Appreciation and Authenticity 

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Lesson 15: Appreciation and Authenticity

As we express our gratitude, we must never forget that the highest appreciation is not to utter words but to live by them. Self-acknowledgement and appreciation are what give you the insights and awareness to move forward toward higher goals and accomplishments.
—John F. Kennedy

In earlier lessons, I wrote about how I would’ve liked to have received this message of self-directed learning as an adolescent. I would’ve made better decisions, choosing friends and role models that would have inspired me to make better decisions. I would’ve made decisions that led to success rather than decades in prison.

I offer that personal insight because I am determined to be authentic. I will never ask anyone to do or say anything I did not do or say while serving my sentence. To move from struggling to better times, we must live authentically.

I would not be authentic if I didn’t disclose my many failures as an adolescent and student. Ironically, I didn’t develop the mindset of success until a jury returned a guilty verdict and a federal judge sentenced me to serve a 45-year prison term.

As this course reveals, it’s never too early and never too late to develop a success mindset. If you’re living in challenging times, contemplate steps you can take to be authentic. And think about how those steps reflect an appreciation for the blessings that have come your way.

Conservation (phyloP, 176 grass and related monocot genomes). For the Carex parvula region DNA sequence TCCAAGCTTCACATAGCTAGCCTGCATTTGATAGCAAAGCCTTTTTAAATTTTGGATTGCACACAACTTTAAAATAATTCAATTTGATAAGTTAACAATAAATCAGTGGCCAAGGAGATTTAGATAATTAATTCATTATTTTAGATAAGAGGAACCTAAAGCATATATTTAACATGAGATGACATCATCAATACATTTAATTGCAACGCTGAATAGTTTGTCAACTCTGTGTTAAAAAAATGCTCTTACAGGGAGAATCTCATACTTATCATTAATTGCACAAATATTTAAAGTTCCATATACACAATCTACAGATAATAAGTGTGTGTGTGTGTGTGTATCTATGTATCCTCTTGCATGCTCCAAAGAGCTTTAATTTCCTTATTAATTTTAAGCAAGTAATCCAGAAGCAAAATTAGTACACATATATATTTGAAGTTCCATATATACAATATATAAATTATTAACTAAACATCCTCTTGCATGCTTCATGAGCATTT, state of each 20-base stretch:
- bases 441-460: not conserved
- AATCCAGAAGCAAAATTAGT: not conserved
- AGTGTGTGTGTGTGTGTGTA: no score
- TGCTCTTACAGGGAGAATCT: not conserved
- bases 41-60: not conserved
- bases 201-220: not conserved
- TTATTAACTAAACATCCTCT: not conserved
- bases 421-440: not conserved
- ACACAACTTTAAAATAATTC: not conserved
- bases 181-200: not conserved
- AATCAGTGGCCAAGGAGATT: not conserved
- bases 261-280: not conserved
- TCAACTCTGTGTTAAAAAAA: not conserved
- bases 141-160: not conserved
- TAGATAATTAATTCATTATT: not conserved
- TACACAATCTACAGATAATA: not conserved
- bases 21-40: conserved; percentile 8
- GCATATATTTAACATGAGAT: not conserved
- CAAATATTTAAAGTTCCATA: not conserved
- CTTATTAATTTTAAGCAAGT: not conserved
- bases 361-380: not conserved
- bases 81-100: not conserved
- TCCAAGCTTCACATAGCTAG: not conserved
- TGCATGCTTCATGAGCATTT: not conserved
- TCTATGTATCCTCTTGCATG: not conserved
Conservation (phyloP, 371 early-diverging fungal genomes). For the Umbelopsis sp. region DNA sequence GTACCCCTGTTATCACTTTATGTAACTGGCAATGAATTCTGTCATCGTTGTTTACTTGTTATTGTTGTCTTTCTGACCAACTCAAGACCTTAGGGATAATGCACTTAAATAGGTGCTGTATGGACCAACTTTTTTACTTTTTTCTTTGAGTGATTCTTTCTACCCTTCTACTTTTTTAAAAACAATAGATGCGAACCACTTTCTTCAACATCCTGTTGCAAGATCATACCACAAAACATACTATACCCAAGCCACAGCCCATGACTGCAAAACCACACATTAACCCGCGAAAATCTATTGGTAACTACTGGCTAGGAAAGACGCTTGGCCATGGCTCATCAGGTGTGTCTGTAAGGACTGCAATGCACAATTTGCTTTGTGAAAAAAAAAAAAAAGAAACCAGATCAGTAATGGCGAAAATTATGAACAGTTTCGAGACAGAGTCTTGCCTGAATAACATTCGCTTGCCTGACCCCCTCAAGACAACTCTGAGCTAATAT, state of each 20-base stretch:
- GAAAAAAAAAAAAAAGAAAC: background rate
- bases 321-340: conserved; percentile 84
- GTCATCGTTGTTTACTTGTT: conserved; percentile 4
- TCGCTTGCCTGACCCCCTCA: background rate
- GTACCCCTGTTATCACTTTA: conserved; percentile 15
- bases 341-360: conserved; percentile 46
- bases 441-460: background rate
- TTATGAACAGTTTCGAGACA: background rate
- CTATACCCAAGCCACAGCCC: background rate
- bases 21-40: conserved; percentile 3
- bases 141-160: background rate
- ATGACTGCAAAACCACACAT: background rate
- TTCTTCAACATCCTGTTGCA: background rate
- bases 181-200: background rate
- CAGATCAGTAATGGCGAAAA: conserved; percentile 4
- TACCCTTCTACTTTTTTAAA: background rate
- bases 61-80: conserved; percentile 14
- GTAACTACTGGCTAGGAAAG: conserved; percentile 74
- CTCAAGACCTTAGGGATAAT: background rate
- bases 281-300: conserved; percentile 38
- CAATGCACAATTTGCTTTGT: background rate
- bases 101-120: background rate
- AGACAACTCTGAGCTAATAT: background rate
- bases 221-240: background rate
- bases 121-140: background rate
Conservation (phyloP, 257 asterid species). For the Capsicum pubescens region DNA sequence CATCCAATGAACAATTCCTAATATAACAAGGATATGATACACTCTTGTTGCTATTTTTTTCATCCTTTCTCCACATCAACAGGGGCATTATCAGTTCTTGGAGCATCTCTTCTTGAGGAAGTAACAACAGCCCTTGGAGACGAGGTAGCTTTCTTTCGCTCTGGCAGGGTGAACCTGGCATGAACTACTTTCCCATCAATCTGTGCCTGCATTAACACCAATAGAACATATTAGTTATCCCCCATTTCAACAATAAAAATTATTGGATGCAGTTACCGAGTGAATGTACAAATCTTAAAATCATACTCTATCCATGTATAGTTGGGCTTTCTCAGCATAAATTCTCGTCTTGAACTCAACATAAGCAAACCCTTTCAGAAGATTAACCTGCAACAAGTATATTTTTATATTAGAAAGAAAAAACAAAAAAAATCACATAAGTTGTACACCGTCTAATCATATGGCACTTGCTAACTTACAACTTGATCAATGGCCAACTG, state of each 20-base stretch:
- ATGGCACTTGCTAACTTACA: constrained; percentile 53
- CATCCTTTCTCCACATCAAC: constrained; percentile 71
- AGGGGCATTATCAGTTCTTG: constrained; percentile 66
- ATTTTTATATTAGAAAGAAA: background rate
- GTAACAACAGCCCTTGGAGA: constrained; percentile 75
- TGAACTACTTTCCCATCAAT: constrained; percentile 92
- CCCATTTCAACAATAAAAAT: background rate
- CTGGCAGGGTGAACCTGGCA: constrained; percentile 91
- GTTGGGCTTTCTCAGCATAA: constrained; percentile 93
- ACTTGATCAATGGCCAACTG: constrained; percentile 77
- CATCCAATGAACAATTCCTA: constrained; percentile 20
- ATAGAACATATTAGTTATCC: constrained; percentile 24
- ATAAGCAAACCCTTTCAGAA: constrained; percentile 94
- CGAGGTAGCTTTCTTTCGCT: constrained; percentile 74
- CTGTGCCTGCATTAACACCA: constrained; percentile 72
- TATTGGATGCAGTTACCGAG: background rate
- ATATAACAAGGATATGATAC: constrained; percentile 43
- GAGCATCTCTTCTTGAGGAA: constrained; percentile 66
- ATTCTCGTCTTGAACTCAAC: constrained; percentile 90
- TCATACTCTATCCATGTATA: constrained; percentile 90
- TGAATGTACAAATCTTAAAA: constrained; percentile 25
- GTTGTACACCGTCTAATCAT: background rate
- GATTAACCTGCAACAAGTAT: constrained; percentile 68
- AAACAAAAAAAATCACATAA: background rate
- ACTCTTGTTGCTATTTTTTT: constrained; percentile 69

Learn From Masterminds:

World leaders like Mahatma Gandhi inspired me, and I’m confident his message can encourage anyone. Regardless of where we are, Gandhi tells us that we can create our happiness. To create happiness, we must keep our thoughts, words, and actions in harmony. As I learned from Gandhi, we should make decisions showing that we’re the change we want to see in the world.

I strive to be the change I want to see in the world. To earn trust, I live authentically. That isn’t to imply that I don’t make bad decisions. I am a human being, conditioned by having served 26 years in prison. I’ve made good decisions, and I’ve made bad decisions. Those decisions have led to great experiences and challenging experiences. 

In 2018, for example, I made an investment that led me into a civil lawsuit. Settling that suit wiped out $3 million in equity I had built since getting out of prison. Rather than being angry at what I perceived as a great injustice, sangfroid helped me accept that I must live in the world as it exists and not as I want it to be. With a commitment to transparency, I published records from that lawsuit on my personal website, at MichaelSantos.com.

We will always face more challenges and we must always be ready to overcome those challenges. I felt grateful to have the confidence to rebuild. Lessons from masterminds helped me to develop that self-assurance.

Lessons in this course will help participants develop self-actualization. We self-actualize when we know that we’re making progress. Our success becomes self-evident, as everyone knows we’ve conquered a challenge. When we’re successful, we show appreciation for the lessons we learned. We share those lessons with others so they can become successful, too.

Why Pursue this Path?